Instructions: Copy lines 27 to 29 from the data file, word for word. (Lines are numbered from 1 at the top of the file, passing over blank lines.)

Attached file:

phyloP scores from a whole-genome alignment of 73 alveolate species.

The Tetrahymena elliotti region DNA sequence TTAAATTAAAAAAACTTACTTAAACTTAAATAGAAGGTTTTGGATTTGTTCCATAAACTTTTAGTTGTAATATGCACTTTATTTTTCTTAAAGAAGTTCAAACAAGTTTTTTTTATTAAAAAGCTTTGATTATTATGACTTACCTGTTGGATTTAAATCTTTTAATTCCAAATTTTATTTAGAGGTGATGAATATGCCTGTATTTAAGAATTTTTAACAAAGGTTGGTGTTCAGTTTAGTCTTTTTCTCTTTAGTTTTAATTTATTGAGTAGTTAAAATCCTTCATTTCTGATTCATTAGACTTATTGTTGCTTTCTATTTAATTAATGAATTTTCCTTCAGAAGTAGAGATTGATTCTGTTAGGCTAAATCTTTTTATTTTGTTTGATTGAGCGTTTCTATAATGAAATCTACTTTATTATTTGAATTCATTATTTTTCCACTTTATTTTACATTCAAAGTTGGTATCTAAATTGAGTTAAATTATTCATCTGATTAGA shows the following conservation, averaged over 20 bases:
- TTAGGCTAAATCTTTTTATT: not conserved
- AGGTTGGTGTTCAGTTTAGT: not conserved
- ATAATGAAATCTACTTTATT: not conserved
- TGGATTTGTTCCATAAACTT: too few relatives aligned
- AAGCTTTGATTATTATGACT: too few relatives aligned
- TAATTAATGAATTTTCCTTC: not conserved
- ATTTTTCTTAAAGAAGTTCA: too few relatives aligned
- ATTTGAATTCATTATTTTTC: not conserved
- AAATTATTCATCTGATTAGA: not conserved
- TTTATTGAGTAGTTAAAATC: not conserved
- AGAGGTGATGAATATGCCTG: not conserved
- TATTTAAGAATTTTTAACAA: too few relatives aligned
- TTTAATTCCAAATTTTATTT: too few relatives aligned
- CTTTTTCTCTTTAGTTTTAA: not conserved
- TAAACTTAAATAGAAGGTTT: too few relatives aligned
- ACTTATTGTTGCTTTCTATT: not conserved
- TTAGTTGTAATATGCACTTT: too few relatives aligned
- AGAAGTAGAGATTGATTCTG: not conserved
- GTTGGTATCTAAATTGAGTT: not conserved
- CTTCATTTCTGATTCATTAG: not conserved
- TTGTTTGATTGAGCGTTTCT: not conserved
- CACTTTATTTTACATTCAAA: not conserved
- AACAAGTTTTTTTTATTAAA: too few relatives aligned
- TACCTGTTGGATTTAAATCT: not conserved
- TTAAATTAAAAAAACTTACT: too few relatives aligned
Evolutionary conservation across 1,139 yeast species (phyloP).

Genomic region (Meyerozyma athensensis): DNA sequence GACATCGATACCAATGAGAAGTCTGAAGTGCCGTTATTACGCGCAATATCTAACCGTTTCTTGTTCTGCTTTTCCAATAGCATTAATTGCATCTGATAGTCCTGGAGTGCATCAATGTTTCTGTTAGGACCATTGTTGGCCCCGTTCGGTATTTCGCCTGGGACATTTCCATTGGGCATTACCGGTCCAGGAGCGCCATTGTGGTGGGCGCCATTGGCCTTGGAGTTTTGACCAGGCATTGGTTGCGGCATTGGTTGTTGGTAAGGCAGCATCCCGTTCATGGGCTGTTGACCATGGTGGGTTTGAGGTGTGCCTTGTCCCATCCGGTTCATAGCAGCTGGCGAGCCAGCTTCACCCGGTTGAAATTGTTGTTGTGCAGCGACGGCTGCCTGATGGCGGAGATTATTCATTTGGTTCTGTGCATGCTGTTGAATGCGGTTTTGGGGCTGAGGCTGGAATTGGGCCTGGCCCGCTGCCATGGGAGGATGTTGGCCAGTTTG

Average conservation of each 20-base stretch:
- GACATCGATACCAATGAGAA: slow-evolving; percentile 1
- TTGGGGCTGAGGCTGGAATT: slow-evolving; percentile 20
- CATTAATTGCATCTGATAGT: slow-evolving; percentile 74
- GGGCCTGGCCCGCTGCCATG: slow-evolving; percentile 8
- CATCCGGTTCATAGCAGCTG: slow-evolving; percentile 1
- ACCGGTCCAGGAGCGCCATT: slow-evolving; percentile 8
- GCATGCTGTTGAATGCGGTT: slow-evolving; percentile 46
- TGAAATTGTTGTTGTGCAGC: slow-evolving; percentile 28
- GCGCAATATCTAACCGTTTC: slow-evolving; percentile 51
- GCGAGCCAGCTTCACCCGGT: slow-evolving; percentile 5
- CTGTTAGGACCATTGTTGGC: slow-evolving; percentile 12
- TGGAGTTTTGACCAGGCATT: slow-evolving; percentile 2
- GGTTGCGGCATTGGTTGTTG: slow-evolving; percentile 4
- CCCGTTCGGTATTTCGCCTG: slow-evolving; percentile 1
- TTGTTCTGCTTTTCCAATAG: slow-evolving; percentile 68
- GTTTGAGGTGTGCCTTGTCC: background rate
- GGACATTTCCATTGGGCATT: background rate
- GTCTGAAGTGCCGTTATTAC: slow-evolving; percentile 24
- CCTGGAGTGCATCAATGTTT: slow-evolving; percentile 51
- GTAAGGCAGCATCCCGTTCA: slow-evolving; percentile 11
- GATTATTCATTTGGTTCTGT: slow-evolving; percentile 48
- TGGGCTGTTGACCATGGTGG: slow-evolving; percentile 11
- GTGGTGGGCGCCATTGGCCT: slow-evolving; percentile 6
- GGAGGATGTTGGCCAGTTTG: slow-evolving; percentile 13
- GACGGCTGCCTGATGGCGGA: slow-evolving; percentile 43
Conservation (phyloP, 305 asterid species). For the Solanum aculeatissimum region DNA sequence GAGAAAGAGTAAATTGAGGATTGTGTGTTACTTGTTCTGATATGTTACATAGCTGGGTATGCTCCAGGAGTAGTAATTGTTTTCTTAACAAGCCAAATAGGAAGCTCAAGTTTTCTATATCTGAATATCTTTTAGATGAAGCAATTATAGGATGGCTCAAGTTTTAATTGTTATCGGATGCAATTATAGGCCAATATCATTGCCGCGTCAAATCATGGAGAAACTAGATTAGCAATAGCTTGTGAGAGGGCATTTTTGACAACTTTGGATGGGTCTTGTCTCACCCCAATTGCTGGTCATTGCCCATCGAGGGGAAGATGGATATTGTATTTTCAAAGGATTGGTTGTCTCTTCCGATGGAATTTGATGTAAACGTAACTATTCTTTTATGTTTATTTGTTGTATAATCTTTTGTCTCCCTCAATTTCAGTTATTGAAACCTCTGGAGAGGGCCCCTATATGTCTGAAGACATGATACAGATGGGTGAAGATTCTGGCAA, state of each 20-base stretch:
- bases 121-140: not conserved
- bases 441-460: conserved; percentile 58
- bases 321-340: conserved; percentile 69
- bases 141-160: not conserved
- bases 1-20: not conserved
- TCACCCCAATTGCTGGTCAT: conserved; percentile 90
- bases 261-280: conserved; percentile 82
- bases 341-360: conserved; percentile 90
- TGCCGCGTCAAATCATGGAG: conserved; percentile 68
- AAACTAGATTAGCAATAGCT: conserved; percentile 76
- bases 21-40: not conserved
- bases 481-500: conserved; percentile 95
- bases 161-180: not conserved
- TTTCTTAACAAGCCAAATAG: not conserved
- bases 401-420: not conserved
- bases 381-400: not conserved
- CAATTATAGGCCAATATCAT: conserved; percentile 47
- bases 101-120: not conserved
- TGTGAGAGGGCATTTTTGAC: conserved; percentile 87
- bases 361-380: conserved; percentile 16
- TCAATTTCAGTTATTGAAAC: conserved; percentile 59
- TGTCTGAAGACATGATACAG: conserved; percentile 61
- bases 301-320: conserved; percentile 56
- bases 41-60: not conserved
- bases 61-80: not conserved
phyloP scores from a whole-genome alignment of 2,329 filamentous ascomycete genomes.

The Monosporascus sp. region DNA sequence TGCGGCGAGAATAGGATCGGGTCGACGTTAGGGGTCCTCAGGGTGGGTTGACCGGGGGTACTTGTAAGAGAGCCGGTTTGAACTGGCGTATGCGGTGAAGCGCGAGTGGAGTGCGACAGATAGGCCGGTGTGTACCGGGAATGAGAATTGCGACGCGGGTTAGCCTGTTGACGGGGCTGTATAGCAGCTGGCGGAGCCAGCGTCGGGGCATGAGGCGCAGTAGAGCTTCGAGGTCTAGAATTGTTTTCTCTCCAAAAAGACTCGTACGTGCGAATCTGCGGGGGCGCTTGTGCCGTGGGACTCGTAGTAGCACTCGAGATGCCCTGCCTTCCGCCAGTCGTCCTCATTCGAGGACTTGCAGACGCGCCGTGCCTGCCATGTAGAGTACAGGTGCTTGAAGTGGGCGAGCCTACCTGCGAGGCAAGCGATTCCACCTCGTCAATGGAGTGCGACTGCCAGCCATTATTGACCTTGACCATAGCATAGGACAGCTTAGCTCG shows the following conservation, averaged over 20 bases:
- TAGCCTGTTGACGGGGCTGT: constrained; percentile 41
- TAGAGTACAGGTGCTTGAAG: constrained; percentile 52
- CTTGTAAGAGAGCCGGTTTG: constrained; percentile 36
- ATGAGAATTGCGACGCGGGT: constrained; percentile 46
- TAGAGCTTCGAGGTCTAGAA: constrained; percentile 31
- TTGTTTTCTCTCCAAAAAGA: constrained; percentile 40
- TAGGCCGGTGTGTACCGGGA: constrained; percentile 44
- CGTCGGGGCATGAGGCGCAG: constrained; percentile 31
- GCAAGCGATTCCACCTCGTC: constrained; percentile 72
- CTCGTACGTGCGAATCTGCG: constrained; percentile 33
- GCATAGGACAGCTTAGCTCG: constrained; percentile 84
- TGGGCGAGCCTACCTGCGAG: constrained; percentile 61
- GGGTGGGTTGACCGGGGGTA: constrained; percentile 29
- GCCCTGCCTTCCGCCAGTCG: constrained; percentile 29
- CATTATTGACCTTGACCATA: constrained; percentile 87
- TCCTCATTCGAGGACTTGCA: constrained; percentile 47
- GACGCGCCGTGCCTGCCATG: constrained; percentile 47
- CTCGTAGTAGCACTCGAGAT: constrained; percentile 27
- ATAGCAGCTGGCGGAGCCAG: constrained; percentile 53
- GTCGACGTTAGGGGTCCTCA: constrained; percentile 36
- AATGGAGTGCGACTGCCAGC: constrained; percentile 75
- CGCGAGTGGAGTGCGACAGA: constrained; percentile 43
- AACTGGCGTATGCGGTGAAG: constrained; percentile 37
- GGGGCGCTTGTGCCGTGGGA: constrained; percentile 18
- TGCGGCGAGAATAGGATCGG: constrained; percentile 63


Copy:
- TTAAATTAAAAAAACTTACT: too few relatives aligned
Evolutionary conservation across 1,139 yeast species (phyloP).

Genomic region (Meyerozyma athensensis): DNA sequence GACATCGATACCAATGAGAAGTCTGAAGTGCCGTTATTACGCGCAATATCTAACCGTTTCTTGTTCTGCTTTTCCAATAGCATTAATTGCATCTGATAGTCCTGGAGTGCATCAATGTTTCTGTTAGGACCATTGTTGGCCCCGTTCGGTATTTCGCCTGGGACATTTCCATTGGGCATTACCGGTCCAGGAGCGCCATTGTGGTGGGCGCCATTGGCCTTGGAGTTTTGACCAGGCATTGGTTGCGGCATTGGTTGTTGGTAAGGCAGCATCCCGTTCATGGGCTGTTGACCATGGTGGGTTTGAGGTGTGCCTTGTCCCATCCGGTTCATAGCAGCTGGCGAGCCAGCTTCACCCGGTTGAAATTGTTGTTGTGCAGCGACGGCTGCCTGATGGCGGAGATTATTCATTTGGTTCTGTGCATGCTGTTGAATGCGGTTTTGGGGCTGAGGCTGGAATTGGGCCTGGCCCGCTGCCATGGGAGGATGTTGGCCAGTTTG